make something monday :: checkbook cover

Happy Monday Everyone, it's a brand new week full of much opportunity and life!

This morning  I am excited to share with you a fabulous guest tutorial for my make something monday feature! Tiffany from news from the tree fort has generously put together this cute checkbook cover project for us. I love it - the perfect afternoon sewing project to re-invent something that we all use.

Now without further ado:

I don't know about you, but I can't seem to remember to bring my checkbook to the few places I need to bring it. I became convinced a few weeks ago that if my checkbook was prettier, maybe I'd bring it with me. It worked. Here's how to make your own!
What you'll need:
  • two pieces of coordinating fabric cut to size 7 1/2 inches tall x 7 inches wide for the outside and inside of your cover
  • two pieces of fabric measuring 3 1/2 inches tall x 7 inches wide for the flap pockets
  • one piece of fusible heavyweight interfacing 7 x 6 1/2
  • two pieces of fusible heavyweight interfacing measuring 3 x 6 1/2
  • 3/4 x 14 inch strip(s) of coordinating fabric for the rosette(s)
  • your handy dandy glue gun
Step 1: Cut your fabricCut your big pieces at the same time with right sides facing. It's quick and then you know they match up. Press your fabric after you cut it to make sure it's all just right. Make any "squaring up" adjustments.
Step 2: Press your larger piece of interfacing so that it is centered on the back of your inside fabric (the one that will be hidden inside your checkbook) following the directions of whatever kind you chose (usually on a lower heat setting, no steam).
Take one piece of your smaller pieces and press the interfacing to that there is a halfish inch space at the top of one of the long ends. Fold and press your fabric 1/4 inch so that it meets the edge of the interfacing. Fold again and press. You should not be folding the interfacing, just snuggling up to the edge of it. Sew along the edge of this fold. Repeat with the other small piece of fabric.

Step 3: Lay your inside piece right side up on your ironing board. Lay the two smaller pieces, right sides up, so that the edges match up with the lower edges of the first piece and the edge with the fold and seam facing the middle. Now, take your outside fabric and place it face down on the other pieces and press. You have made a little sandwich. You may now pin a bit or depend on that bit of pressing and steam to hold things together for you as you sew up your sandwich.
Step 4: Beginning 1/4 inch from the end, sew about 1/2 inch up one of the long sides of the fabric sandwich, using a 1/4 inch seam allowance. Back stitch. Snip your thread. Scoot your fabric so that you catch the last 1/4 inch of the small piece that's sandwiched in the middle (this will make the next steps easier), leaving a 2ish inch gap for turning. (These measurements are approximate. You just want to start that seam, leave a space for turning and then keep creating that seam.) Snip the corners leaving just a few threads between your snip and your seam. This will make your corners turn out nice and crisp.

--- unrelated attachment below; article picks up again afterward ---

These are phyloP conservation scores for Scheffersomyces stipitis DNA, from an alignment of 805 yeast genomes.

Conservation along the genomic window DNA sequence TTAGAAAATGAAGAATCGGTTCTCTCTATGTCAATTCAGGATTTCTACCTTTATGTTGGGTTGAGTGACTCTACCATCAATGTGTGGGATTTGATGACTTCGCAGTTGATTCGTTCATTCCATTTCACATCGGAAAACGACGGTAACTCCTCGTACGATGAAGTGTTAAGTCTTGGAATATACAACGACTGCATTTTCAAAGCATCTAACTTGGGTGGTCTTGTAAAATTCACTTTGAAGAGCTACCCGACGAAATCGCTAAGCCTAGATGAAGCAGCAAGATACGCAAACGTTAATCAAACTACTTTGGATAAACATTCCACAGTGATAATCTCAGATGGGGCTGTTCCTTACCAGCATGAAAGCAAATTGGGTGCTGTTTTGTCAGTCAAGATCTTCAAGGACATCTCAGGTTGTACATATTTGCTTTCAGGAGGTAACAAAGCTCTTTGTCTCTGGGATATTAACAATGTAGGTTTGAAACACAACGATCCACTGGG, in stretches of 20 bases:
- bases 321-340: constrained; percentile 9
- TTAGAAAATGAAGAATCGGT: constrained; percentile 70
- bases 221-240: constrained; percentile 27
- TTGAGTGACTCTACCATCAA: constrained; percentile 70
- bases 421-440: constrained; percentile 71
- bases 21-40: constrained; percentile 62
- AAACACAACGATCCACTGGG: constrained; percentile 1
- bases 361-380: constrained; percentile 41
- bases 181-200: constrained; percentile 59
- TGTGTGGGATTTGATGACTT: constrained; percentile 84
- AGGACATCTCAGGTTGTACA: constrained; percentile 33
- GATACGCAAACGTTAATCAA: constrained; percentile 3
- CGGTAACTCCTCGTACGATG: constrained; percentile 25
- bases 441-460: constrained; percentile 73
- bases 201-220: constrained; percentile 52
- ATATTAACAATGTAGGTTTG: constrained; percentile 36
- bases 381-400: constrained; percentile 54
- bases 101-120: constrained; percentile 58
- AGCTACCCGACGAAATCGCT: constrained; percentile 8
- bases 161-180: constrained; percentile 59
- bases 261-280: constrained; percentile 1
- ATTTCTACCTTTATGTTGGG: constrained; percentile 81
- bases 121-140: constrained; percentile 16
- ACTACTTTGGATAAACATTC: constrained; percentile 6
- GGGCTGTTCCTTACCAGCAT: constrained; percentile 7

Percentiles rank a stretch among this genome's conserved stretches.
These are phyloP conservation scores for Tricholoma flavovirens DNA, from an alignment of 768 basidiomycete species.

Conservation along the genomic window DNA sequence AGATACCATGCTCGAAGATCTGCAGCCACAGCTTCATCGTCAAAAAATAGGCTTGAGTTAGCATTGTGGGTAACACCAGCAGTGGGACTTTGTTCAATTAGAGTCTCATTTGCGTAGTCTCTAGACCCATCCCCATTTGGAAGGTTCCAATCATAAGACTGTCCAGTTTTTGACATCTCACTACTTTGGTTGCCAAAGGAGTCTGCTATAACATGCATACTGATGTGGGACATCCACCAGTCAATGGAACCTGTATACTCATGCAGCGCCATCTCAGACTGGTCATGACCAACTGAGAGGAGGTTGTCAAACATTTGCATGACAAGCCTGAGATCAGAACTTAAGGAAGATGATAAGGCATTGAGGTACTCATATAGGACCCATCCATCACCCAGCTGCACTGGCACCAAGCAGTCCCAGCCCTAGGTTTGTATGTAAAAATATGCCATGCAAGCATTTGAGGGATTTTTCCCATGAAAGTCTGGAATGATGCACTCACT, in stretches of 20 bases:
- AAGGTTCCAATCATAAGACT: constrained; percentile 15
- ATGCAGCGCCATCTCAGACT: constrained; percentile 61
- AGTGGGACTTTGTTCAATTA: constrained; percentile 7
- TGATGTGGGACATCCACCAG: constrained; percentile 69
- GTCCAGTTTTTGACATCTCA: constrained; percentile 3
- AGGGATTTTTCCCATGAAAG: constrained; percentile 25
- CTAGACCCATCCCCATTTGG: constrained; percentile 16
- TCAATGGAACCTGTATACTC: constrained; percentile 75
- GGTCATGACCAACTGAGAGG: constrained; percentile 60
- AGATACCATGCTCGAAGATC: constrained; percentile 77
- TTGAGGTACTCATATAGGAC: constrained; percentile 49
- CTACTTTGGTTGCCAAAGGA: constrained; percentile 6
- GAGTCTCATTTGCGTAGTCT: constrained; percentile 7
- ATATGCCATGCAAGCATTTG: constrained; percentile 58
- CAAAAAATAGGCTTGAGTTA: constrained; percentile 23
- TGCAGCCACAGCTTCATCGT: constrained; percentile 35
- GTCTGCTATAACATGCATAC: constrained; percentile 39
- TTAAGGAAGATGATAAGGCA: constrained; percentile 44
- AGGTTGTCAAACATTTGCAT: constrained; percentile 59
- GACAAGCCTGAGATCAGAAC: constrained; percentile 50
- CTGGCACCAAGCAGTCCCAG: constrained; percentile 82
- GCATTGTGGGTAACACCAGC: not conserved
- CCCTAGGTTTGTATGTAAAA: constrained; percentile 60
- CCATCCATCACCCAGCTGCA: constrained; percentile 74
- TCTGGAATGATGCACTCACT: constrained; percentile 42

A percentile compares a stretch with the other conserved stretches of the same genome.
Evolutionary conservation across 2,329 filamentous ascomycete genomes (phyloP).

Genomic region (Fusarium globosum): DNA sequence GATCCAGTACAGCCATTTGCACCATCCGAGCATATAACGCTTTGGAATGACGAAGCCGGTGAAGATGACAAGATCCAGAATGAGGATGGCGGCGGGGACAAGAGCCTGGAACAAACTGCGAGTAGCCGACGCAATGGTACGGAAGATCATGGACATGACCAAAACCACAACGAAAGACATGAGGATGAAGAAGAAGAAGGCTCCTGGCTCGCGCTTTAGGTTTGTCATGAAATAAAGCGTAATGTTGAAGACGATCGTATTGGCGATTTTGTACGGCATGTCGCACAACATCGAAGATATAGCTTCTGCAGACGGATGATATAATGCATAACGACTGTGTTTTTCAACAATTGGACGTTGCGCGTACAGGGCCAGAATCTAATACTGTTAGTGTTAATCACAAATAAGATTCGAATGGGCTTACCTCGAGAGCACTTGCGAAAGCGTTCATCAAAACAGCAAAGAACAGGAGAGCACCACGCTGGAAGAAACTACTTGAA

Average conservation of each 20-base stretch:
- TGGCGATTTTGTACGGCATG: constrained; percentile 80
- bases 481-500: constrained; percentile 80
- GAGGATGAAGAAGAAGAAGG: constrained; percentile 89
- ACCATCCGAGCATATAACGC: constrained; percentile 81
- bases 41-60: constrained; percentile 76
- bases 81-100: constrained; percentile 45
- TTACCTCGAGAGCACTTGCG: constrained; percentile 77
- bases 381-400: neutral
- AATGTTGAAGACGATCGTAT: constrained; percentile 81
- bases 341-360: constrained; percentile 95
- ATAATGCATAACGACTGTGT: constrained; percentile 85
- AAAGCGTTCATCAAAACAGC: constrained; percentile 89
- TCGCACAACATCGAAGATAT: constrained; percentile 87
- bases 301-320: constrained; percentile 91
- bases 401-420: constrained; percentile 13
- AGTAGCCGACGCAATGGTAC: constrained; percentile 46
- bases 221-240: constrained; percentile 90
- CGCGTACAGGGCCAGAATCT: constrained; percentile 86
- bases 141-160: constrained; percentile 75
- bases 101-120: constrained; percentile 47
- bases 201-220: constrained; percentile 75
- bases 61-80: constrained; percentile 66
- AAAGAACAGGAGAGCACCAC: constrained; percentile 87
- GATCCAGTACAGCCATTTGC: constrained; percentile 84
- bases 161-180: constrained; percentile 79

Step 5. Turn your fabrics right side out.
This may feel like you are losing a wrestling match, but it will work out. I usually stick my fingers inside the gap left for turning and grab a corner to pull out first. You may need to jam your finger or a pencil into the corners to get them to poke out nicely. Tug and scoot it until it looks like a slightly lumpy checkbook cover. Press it out all nice, smoothing as you go. Where the space is, poke the seam allowance in and press so you can't see it's there. Then, sew close to the edge, all around the edge of your checkbook cover, creating a nice decorative stitch that also closes up that gap. Voila! You now have your very own checkbook cover!
Step 6: The rosette
Take a strip of coordinating fabric about 1 3/4 inches wide x 14 inches long. Press the end of the strip in half the long way. This will encourage your fabric to stay right side out. Tie a knot in the end, scooting the knot right down to the edge.
Hold the little knot in your fingers and twist a few inches of fabric into a cylinder and pinch between your last two fingers.
Dab a little bit of glue on the side of the middle knot and press your twisted fabric up against it. Give it a good pinch to encourage it to stay put. Repeat this process, gluing every 3/4 turn or so, to keep things tidy. You want to put your glue on the side, not the back or top of your twisted fabric because you may change your mind as to which side of your rosette you want to be the front.When you have 1/2 inch left of your fabric look at both sides of your flower and decide which you like best. Twist and turn that last bit of fabric to what is now the back. Give it some glue and a good pinch. Give the back of your rosette a good helping of glue and place it on your checkbook cover. You could also hand stitch it on there if you want, but the glue gun is so handy.

Tada! You won't forget to bring your checkbook to church or pre-school again!


I love this! Chris and I have been taking the Financial Peace course at our Church for the past few weeks and have recently been convicted to start a cash only system in our home. This checkbook cover could easily be adapted to a cash/receipt sleeve too - so versatile!

Thank you Tiffany for such a wonderful tutorial it is an honor to have your contribution today! Check out Tiffany's blog HERE for more fun inspiration and her etsy shop HERE for adorable handmade bags!

And a very HAPPY BIRTHDAY to you too today Tiffany, have a wonderful day celebrating!!!!!! xo


  1. I love this! I have my checkbook stuffed in a drawer, but if I had a cover this cute I would keep it in my purse. :)


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